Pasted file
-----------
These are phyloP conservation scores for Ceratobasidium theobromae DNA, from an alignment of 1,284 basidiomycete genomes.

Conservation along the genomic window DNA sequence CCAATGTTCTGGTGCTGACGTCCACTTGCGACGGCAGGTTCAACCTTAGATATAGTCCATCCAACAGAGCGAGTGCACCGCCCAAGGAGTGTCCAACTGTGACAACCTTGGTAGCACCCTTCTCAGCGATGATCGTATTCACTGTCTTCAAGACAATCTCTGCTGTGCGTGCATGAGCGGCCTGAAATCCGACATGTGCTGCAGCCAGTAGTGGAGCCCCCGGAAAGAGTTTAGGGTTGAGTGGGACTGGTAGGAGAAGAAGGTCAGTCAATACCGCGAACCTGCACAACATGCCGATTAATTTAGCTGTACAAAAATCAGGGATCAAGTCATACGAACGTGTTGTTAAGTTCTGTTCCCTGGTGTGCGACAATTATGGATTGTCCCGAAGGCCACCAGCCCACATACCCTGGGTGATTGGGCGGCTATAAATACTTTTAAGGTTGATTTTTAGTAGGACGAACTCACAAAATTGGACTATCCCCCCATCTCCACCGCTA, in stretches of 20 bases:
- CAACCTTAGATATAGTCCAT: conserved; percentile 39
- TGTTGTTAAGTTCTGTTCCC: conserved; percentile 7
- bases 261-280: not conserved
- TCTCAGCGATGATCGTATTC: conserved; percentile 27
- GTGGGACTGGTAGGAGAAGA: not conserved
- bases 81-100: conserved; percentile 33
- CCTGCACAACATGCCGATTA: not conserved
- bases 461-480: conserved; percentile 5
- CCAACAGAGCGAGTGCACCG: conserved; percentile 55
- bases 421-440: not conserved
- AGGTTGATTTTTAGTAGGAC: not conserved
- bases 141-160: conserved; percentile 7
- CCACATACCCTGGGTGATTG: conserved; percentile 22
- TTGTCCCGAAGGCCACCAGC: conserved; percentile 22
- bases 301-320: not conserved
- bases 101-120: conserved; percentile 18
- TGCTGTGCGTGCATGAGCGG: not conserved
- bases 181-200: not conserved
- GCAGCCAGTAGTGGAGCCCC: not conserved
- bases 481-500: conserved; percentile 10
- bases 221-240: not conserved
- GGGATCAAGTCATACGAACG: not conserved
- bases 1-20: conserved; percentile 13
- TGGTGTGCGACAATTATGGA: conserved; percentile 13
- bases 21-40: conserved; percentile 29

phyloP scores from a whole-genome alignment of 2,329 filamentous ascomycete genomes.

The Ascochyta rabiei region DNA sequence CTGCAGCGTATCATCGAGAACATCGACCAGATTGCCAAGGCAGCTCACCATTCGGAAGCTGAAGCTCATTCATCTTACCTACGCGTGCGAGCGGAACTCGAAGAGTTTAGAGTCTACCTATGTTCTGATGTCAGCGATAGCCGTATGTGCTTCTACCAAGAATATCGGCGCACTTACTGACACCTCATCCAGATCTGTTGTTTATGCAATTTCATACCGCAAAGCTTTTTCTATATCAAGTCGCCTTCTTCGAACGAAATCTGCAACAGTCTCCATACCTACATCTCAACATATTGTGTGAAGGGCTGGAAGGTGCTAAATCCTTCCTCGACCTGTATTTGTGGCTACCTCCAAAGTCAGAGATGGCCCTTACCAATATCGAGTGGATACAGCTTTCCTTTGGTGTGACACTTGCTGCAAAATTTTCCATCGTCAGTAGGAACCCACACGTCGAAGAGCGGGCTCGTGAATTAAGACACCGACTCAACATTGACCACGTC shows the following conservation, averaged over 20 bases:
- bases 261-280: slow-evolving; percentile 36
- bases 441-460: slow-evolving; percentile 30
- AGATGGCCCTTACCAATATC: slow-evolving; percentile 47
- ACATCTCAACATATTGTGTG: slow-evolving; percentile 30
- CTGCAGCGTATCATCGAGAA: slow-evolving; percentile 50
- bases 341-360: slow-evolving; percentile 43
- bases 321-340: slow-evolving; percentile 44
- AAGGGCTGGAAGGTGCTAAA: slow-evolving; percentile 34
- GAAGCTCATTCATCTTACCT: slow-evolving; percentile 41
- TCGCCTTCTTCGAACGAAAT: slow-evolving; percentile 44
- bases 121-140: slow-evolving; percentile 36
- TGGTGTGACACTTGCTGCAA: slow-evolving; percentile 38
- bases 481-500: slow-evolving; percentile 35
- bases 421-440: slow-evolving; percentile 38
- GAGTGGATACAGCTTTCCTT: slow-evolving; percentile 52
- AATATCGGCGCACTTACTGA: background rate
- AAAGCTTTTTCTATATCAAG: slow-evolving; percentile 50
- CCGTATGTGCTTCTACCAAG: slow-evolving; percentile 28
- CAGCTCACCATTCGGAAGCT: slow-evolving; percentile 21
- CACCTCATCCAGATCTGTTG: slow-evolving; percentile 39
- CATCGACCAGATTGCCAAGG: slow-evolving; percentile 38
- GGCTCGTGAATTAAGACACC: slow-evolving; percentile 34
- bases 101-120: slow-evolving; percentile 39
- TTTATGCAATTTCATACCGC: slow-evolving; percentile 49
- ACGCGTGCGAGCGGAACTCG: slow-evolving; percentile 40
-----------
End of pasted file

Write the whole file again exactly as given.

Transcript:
These are phyloP conservation scores for Ceratobasidium theobromae DNA, from an alignment of 1,284 basidiomycete genomes.

Conservation along the genomic window DNA sequence CCAATGTTCTGGTGCTGACGTCCACTTGCGACGGCAGGTTCAACCTTAGATATAGTCCATCCAACAGAGCGAGTGCACCGCCCAAGGAGTGTCCAACTGTGACAACCTTGGTAGCACCCTTCTCAGCGATGATCGTATTCACTGTCTTCAAGACAATCTCTGCTGTGCGTGCATGAGCGGCCTGAAATCCGACATGTGCTGCAGCCAGTAGTGGAGCCCCCGGAAAGAGTTTAGGGTTGAGTGGGACTGGTAGGAGAAGAAGGTCAGTCAATACCGCGAACCTGCACAACATGCCGATTAATTTAGCTGTACAAAAATCAGGGATCAAGTCATACGAACGTGTTGTTAAGTTCTGTTCCCTGGTGTGCGACAATTATGGATTGTCCCGAAGGCCACCAGCCCACATACCCTGGGTGATTGGGCGGCTATAAATACTTTTAAGGTTGATTTTTAGTAGGACGAACTCACAAAATTGGACTATCCCCCCATCTCCACCGCTA, in stretches of 20 bases:
- CAACCTTAGATATAGTCCAT: conserved; percentile 39
- TGTTGTTAAGTTCTGTTCCC: conserved; percentile 7
- bases 261-280: not conserved
- TCTCAGCGATGATCGTATTC: conserved; percentile 27
- GTGGGACTGGTAGGAGAAGA: not conserved
- bases 81-100: conserved; percentile 33
- CCTGCACAACATGCCGATTA: not conserved
- bases 461-480: conserved; percentile 5
- CCAACAGAGCGAGTGCACCG: conserved; percentile 55
- bases 421-440: not conserved
- AGGTTGATTTTTAGTAGGAC: not conserved
- bases 141-160: conserved; percentile 7
- CCACATACCCTGGGTGATTG: conserved; percentile 22
- TTGTCCCGAAGGCCACCAGC: conserved; percentile 22
- bases 301-320: not conserved
- bases 101-120: conserved; percentile 18
- TGCTGTGCGTGCATGAGCGG: not conserved
- bases 181-200: not conserved
- GCAGCCAGTAGTGGAGCCCC: not conserved
- bases 481-500: conserved; percentile 10
- bases 221-240: not conserved
- GGGATCAAGTCATACGAACG: not conserved
- bases 1-20: conserved; percentile 13
- TGGTGTGCGACAATTATGGA: conserved; percentile 13
- bases 21-40: conserved; percentile 29

phyloP scores from a whole-genome alignment of 2,329 filamentous ascomycete genomes.

The Ascochyta rabiei region DNA sequence CTGCAGCGTATCATCGAGAACATCGACCAGATTGCCAAGGCAGCTCACCATTCGGAAGCTGAAGCTCATTCATCTTACCTACGCGTGCGAGCGGAACTCGAAGAGTTTAGAGTCTACCTATGTTCTGATGTCAGCGATAGCCGTATGTGCTTCTACCAAGAATATCGGCGCACTTACTGACACCTCATCCAGATCTGTTGTTTATGCAATTTCATACCGCAAAGCTTTTTCTATATCAAGTCGCCTTCTTCGAACGAAATCTGCAACAGTCTCCATACCTACATCTCAACATATTGTGTGAAGGGCTGGAAGGTGCTAAATCCTTCCTCGACCTGTATTTGTGGCTACCTCCAAAGTCAGAGATGGCCCTTACCAATATCGAGTGGATACAGCTTTCCTTTGGTGTGACACTTGCTGCAAAATTTTCCATCGTCAGTAGGAACCCACACGTCGAAGAGCGGGCTCGTGAATTAAGACACCGACTCAACATTGACCACGTC shows the following conservation, averaged over 20 bases:
- bases 261-280: slow-evolving; percentile 36
- bases 441-460: slow-evolving; percentile 30
- AGATGGCCCTTACCAATATC: slow-evolving; percentile 47
- ACATCTCAACATATTGTGTG: slow-evolving; percentile 30
- CTGCAGCGTATCATCGAGAA: slow-evolving; percentile 50
- bases 341-360: slow-evolving; percentile 43
- bases 321-340: slow-evolving; percentile 44
- AAGGGCTGGAAGGTGCTAAA: slow-evolving; percentile 34
- GAAGCTCATTCATCTTACCT: slow-evolving; percentile 41
- TCGCCTTCTTCGAACGAAAT: slow-evolving; percentile 44
- bases 121-140: slow-evolving; percentile 36
- TGGTGTGACACTTGCTGCAA: slow-evolving; percentile 38
- bases 481-500: slow-evolving; percentile 35
- bases 421-440: slow-evolving; percentile 38
- GAGTGGATACAGCTTTCCTT: slow-evolving; percentile 52
- AATATCGGCGCACTTACTGA: background rate
- AAAGCTTTTTCTATATCAAG: slow-evolving; percentile 50
- CCGTATGTGCTTCTACCAAG: slow-evolving; percentile 28
- CAGCTCACCATTCGGAAGCT: slow-evolving; percentile 21
- CACCTCATCCAGATCTGTTG: slow-evolving; percentile 39
- CATCGACCAGATTGCCAAGG: slow-evolving; percentile 38
- GGCTCGTGAATTAAGACACC: slow-evolving; percentile 34
- bases 101-120: slow-evolving; percentile 39
- TTTATGCAATTTCATACCGC: slow-evolving; percentile 49
- ACGCGTGCGAGCGGAACTCG: slow-evolving; percentile 40